A,B,C of joints on offer for KGH patients

The first graduates of Kettering General Hospital's joint school NNL-160807-142100001
The first graduates of Kettering General Hospital's joint school NNL-160807-142100001

Patients with knee and hip replacements will be sent to ‘joint school’ to ensure they have an optimum recovery.

Kettering General Hospital is launching a ‘joint school’ education session for some of the 400 local people who need hip or knee replacements each year.

The aim is to give patients a very clear view of what to expect from their operation and what is expected from them by the hospital.

It is hoped the new sessions will improve the patient’s understanding and experience of their hospital care and help them to speed-up and maximise their own recovery.

Ashton Ward Matron Natalie Reynolds said: “We think that our new Joint School will be a great benefit for patients preparing to have major joint replacement surgery.

“Patients are given information at their Pre-operative assessment sessions however by attending the Joint School they get a lot more detail specifically about their surgery with opportunity to ask lots of questions and clarify any worries of concerns prior to their stay on Ashton Ward.”

The first of the new weekly ‘Joint School’ sessions were launched on July 1 and held in the resource room at Ashton Ward, next to the hospital’s Treatment Centre. They involve an hour-long small group (six people) session with presentations by senior nurses, physiotherapists and occupational therapists.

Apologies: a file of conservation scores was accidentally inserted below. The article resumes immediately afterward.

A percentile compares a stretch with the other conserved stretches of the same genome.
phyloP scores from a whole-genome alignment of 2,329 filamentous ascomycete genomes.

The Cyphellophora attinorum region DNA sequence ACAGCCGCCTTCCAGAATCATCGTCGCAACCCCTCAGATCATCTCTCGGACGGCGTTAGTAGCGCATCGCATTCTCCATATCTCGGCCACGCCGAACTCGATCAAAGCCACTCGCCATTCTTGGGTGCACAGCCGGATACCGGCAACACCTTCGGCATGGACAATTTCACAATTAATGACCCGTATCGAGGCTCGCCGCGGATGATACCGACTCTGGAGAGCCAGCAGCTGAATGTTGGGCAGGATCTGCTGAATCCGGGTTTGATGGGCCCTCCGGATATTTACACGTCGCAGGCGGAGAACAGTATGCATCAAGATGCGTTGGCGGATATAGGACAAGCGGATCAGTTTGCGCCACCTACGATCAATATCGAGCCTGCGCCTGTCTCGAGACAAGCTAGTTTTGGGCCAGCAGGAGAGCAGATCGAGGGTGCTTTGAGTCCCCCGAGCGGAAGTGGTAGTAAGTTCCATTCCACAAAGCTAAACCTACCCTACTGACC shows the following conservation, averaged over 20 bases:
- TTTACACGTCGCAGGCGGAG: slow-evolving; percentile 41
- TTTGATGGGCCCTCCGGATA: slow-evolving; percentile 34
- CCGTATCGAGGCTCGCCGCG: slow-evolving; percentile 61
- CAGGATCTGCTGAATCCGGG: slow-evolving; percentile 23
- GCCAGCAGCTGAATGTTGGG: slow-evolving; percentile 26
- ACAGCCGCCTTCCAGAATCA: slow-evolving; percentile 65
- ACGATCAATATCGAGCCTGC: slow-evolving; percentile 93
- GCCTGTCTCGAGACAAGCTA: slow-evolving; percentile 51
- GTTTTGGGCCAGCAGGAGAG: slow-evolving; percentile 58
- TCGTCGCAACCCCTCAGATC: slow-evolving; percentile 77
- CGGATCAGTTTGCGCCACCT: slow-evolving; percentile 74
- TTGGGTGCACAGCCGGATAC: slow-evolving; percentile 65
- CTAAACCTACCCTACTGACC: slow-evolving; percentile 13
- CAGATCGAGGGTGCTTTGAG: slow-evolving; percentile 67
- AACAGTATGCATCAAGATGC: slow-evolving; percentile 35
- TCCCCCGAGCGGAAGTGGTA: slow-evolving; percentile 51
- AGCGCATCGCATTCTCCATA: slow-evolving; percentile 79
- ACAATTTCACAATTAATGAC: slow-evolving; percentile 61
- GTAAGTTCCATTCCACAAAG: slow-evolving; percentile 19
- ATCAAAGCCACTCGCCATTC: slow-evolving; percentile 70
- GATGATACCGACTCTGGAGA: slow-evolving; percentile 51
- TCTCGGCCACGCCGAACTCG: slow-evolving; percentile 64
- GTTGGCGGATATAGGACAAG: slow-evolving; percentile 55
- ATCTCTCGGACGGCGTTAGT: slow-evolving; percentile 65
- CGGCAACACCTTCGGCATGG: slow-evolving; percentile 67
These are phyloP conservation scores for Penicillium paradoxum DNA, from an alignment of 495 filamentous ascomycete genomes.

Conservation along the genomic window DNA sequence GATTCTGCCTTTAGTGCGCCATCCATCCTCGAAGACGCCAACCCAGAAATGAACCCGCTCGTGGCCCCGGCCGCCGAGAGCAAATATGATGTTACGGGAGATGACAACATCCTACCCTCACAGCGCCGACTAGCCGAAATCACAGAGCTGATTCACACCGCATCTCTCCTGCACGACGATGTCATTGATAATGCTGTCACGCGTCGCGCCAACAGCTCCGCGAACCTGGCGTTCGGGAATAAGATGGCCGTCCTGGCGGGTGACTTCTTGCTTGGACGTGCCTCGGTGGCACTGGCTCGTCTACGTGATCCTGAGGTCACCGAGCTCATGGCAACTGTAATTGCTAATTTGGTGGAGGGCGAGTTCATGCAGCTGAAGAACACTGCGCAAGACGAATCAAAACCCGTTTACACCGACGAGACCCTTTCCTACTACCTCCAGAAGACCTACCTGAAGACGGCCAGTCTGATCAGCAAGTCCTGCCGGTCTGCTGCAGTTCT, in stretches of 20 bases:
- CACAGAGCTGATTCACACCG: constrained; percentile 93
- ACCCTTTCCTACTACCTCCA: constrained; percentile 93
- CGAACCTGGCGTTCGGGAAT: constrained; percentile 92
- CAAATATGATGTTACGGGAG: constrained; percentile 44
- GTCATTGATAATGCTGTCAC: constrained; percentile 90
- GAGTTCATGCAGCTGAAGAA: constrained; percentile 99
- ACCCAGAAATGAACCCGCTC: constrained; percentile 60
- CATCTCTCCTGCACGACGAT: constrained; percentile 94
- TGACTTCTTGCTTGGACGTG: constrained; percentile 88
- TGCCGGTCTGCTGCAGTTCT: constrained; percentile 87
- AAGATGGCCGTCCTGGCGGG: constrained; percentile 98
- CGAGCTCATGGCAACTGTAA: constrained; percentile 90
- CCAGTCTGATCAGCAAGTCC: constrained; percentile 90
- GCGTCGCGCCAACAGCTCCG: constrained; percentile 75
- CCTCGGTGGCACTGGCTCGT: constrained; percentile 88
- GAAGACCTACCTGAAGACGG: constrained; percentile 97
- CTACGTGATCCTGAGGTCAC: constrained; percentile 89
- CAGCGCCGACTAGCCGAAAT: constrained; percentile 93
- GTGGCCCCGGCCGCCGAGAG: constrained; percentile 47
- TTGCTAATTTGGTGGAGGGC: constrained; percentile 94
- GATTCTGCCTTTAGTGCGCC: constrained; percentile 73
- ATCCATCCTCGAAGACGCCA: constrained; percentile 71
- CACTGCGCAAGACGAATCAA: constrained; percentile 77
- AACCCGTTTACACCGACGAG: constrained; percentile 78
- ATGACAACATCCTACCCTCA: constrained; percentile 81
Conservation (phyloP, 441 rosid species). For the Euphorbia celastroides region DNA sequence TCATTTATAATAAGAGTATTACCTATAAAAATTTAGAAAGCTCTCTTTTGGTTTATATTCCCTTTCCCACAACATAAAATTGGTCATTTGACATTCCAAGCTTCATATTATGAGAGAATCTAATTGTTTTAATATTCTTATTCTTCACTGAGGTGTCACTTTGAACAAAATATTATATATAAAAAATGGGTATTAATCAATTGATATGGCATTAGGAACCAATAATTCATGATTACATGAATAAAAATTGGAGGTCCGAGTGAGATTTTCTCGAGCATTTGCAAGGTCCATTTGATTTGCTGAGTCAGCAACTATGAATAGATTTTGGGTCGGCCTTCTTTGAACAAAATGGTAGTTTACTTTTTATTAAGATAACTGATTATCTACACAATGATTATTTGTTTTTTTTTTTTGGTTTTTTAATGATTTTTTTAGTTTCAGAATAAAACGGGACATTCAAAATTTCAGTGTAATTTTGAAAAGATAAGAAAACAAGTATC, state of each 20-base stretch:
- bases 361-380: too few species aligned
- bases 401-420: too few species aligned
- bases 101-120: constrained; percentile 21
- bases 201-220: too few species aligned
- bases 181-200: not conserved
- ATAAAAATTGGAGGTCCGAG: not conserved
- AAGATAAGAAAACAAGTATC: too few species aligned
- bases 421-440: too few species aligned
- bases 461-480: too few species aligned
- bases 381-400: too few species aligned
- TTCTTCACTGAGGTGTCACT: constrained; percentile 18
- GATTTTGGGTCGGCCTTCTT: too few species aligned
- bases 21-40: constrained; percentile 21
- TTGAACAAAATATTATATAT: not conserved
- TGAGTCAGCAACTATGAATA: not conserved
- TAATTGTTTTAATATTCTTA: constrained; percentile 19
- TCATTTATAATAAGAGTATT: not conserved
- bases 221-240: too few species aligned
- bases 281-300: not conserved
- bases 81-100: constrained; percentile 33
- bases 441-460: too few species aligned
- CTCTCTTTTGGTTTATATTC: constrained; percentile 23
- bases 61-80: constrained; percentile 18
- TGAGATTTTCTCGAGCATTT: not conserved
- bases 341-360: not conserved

Natalie said: “Staff from a variety of key disciplines talk patients through every step of their procedure and answer all of the very many questions that can arise for them along the way.

“We start by explaining why joints need replacing, what the operation itself is, and then talk about what happens during the day of the operation itself.

“We take patients through the various types of anaesthetic they can choose to have and then what to expect afterwards in terms of their wound care and rehabilitation.

“After that we take them through the discharge process and what to expect when they go home in terms of simple and practical things like how to get dressed and what precautions they need to take to prevent problems like dislocation.

“We also hope that by helping patients to fully understand their care and rehabilitation they will work hard at their exercises and reduce their length of stay in hospital – which will be good for patient flow through the hospital.”

Patient’s view of the first Join School session Barbara Clark, 69, from Rushden was one of the first people to experience the Joint School classroom session on July 1. Mrs Clark, who is married to Alan, and has two children, is due to have her right hip joint replaced.

She said: “I thought it was a very good class and a very good idea. I learned a lot of things I didn’t know before and they painted a very clear picture of what to expect during your operation and what happens afterwards.

“You learn about the exercises you can do in advance of your operation and how you will use them afterwards to help you recover. It helps you to understand everything that will happen and why it is being done that way.”

The Trust is starting with one session per week with a theme of either hip or knee replacements – so each topic is covered once a fortnight. Unfortunately it will not be possible to offer the service to all joint replacement patients right away but the hope is the service will be able to be expanded in the future.